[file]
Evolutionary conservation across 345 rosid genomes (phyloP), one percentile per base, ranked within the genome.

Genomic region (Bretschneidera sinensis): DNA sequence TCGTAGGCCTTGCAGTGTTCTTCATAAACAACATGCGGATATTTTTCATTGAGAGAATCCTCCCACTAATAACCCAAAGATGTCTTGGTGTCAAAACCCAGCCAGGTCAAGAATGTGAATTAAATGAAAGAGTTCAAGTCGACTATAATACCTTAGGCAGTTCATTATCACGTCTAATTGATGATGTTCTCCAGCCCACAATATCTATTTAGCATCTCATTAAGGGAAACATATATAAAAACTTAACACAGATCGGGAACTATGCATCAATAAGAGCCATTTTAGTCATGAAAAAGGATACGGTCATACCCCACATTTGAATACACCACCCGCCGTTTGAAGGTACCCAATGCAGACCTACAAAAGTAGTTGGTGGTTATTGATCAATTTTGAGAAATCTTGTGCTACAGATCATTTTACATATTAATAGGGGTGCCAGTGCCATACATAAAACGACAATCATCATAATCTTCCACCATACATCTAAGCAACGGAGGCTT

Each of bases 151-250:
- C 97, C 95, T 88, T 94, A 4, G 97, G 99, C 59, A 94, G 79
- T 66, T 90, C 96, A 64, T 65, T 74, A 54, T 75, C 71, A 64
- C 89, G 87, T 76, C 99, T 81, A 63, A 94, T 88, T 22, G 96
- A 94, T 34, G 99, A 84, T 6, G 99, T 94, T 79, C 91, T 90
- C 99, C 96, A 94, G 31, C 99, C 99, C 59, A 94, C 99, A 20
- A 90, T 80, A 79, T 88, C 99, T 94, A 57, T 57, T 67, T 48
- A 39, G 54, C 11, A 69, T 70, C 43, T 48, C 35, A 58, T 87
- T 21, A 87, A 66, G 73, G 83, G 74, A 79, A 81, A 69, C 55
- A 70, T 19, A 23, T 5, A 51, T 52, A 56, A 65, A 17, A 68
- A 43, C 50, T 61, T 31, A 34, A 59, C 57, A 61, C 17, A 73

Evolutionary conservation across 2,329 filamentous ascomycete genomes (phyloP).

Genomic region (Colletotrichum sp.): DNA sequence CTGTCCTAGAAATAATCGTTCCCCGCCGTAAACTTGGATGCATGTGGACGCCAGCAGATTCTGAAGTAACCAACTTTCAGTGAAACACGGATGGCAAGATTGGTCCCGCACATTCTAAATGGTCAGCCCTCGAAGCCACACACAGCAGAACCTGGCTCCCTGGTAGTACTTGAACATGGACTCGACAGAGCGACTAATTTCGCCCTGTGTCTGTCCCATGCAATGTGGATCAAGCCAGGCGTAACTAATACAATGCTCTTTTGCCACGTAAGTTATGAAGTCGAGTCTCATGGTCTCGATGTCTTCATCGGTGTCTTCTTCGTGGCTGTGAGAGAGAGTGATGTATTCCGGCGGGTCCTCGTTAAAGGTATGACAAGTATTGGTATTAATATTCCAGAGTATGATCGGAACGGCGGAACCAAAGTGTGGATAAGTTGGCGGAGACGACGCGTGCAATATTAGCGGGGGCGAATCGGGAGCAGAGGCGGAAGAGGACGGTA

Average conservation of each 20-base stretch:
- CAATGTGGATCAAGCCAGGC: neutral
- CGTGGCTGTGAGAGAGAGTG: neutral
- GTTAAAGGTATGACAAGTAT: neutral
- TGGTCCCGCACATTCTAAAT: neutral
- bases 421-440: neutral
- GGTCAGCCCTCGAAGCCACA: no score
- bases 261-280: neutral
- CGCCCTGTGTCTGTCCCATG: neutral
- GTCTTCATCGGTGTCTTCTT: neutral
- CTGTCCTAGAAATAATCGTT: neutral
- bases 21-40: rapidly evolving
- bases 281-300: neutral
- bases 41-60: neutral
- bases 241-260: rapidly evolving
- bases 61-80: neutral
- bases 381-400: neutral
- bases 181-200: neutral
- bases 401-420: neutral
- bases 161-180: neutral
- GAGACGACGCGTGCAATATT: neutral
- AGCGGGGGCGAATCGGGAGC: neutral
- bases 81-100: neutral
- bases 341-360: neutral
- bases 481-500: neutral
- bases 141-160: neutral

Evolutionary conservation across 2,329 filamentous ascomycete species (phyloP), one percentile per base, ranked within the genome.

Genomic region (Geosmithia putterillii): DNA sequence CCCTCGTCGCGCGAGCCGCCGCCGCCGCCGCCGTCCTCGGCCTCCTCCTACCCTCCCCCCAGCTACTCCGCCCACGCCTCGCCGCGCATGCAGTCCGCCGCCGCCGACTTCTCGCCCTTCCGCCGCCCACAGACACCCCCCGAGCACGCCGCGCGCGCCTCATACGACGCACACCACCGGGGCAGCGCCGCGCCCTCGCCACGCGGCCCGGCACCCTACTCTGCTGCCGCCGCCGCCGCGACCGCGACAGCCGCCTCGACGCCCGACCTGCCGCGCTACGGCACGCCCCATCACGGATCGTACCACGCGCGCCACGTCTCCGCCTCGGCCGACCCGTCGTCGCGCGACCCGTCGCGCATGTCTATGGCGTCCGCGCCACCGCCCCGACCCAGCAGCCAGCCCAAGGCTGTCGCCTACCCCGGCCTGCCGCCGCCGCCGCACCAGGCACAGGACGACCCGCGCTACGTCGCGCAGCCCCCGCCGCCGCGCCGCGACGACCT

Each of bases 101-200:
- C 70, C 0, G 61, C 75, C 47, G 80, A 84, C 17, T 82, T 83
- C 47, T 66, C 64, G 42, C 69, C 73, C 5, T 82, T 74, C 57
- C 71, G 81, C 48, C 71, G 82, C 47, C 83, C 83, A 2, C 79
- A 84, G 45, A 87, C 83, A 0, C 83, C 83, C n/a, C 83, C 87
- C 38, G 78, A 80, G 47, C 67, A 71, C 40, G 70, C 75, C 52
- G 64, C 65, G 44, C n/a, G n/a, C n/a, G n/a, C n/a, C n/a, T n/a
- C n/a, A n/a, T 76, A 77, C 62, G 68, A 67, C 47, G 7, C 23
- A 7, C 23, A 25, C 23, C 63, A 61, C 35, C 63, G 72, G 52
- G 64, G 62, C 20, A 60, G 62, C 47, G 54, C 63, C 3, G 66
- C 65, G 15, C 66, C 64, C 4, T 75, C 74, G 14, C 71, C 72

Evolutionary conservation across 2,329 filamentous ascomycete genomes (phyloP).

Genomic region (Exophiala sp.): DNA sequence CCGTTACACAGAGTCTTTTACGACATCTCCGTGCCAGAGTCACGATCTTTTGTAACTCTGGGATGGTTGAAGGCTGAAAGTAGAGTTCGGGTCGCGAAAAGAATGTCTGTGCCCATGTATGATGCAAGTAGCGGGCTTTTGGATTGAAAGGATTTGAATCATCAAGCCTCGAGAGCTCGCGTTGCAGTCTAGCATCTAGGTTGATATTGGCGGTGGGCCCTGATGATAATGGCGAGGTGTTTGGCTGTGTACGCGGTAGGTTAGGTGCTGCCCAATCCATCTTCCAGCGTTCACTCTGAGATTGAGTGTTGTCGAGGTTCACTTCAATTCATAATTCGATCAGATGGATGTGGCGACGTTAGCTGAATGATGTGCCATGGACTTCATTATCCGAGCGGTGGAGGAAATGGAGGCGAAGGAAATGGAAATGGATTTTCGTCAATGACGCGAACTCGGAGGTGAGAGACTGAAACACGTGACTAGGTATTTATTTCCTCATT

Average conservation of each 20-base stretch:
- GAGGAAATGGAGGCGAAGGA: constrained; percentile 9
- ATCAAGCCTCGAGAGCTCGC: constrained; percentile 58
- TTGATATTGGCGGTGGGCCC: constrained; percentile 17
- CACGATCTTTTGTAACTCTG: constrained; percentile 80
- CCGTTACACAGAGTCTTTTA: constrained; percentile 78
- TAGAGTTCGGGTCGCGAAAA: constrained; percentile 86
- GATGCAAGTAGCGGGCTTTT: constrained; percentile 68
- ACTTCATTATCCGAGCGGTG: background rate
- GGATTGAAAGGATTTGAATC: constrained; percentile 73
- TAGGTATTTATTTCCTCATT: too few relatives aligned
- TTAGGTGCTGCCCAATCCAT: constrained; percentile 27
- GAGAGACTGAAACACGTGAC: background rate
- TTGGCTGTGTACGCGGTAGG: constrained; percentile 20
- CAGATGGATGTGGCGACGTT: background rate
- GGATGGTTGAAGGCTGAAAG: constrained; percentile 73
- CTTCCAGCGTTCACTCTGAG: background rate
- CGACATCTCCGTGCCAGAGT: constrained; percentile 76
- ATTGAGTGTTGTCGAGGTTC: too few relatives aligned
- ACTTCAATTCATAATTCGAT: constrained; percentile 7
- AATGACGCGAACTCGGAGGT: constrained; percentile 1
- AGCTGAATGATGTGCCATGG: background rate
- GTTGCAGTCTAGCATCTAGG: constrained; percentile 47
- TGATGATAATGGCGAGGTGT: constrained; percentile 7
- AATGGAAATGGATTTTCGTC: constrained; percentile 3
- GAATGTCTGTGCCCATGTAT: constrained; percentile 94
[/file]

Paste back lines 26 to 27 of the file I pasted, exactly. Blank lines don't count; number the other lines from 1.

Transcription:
- CTGTCCTAGAAATAATCGTT: neutral
- bases 21-40: rapidly evolving